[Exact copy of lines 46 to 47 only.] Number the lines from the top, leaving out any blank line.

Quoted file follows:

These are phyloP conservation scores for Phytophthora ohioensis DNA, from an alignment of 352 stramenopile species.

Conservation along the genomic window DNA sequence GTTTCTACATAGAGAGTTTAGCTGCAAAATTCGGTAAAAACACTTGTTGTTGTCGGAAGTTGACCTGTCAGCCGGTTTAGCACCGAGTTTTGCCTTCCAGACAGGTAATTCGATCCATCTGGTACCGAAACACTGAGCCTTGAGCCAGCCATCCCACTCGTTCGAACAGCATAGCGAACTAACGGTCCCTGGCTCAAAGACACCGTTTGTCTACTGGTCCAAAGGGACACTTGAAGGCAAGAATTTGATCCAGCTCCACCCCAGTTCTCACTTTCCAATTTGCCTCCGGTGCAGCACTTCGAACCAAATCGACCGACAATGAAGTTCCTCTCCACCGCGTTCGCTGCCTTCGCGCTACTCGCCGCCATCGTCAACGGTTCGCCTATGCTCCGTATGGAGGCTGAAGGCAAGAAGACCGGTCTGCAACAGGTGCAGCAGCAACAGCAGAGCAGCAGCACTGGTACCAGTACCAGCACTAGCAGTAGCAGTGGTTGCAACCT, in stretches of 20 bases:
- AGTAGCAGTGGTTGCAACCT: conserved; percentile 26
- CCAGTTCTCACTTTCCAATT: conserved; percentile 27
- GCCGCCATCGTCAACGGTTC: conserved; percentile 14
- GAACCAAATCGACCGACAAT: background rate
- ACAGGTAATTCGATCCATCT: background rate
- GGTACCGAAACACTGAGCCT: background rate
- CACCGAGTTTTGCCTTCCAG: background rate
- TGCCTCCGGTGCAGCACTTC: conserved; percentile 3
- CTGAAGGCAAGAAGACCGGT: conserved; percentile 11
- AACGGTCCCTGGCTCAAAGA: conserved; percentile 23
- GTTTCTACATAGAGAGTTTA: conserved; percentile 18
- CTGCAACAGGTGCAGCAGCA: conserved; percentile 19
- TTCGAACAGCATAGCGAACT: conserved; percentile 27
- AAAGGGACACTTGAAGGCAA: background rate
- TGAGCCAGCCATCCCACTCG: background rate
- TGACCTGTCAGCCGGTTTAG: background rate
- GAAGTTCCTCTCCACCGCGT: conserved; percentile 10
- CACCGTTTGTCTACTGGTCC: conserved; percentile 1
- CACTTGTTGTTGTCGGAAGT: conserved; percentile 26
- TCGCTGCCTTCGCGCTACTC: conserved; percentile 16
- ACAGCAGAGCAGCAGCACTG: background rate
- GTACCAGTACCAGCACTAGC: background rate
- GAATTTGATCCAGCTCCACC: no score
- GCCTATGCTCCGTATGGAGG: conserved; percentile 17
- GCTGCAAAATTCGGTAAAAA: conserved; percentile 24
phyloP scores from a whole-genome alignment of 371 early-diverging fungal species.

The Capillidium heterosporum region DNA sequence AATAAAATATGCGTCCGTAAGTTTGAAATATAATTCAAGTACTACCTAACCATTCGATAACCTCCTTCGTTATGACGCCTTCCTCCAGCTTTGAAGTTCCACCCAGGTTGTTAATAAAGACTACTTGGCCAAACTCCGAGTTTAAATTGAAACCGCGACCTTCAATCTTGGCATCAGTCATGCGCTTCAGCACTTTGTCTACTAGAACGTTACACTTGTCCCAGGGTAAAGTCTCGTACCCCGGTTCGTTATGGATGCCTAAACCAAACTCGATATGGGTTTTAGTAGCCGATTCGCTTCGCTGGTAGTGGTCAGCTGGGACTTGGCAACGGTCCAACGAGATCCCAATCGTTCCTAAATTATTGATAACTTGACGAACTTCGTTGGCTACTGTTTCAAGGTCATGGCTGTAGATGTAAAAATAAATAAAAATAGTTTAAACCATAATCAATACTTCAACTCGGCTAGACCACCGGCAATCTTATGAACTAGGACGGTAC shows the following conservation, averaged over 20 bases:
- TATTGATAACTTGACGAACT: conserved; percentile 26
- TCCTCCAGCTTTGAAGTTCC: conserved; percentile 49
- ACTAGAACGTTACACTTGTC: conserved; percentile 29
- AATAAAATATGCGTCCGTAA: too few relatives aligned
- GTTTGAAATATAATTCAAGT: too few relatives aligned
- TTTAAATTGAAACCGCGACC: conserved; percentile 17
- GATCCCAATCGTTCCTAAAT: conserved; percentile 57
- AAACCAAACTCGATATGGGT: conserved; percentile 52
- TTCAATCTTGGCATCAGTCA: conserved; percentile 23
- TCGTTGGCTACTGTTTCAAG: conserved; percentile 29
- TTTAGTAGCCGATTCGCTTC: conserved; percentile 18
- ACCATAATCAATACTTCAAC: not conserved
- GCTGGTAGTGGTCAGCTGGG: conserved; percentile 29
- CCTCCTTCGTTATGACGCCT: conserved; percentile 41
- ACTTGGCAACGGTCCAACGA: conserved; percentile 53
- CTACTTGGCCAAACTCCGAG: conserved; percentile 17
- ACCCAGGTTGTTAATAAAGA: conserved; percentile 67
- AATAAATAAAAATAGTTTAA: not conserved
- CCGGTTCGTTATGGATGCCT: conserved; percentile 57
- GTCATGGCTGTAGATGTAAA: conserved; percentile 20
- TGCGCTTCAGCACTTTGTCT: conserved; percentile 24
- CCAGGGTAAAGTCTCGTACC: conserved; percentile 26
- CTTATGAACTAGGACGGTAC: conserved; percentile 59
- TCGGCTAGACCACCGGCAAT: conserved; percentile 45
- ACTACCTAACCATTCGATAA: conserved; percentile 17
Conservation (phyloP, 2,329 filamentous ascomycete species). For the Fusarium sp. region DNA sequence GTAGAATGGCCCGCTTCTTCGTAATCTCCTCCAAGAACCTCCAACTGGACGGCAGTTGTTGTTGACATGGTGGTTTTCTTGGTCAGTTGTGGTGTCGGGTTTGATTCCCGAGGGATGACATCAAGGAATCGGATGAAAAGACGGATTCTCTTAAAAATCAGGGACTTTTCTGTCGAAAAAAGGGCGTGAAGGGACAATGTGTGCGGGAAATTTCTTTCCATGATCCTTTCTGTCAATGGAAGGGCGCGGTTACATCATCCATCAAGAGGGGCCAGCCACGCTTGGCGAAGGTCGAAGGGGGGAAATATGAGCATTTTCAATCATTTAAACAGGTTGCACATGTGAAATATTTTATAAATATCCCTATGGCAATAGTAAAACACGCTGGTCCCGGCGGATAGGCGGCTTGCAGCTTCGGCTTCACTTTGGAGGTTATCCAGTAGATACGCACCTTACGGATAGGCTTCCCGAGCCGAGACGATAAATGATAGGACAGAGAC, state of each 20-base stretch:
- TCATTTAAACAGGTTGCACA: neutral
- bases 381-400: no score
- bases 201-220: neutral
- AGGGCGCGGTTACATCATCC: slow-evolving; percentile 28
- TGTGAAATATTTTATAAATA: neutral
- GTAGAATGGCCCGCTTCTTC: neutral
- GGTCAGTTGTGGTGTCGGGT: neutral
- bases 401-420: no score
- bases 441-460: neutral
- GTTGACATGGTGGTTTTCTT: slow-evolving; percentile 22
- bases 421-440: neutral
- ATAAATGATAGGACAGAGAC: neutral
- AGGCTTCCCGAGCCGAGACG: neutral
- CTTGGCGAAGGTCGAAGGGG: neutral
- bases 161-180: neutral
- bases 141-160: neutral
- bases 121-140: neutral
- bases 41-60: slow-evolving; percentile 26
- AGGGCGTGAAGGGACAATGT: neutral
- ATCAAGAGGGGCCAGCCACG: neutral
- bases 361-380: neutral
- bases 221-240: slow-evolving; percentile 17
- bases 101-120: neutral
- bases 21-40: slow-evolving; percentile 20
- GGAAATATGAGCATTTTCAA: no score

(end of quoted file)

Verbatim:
- ACCCAGGTTGTTAATAAAGA: conserved; percentile 67
- AATAAATAAAAATAGTTTAA: not conserved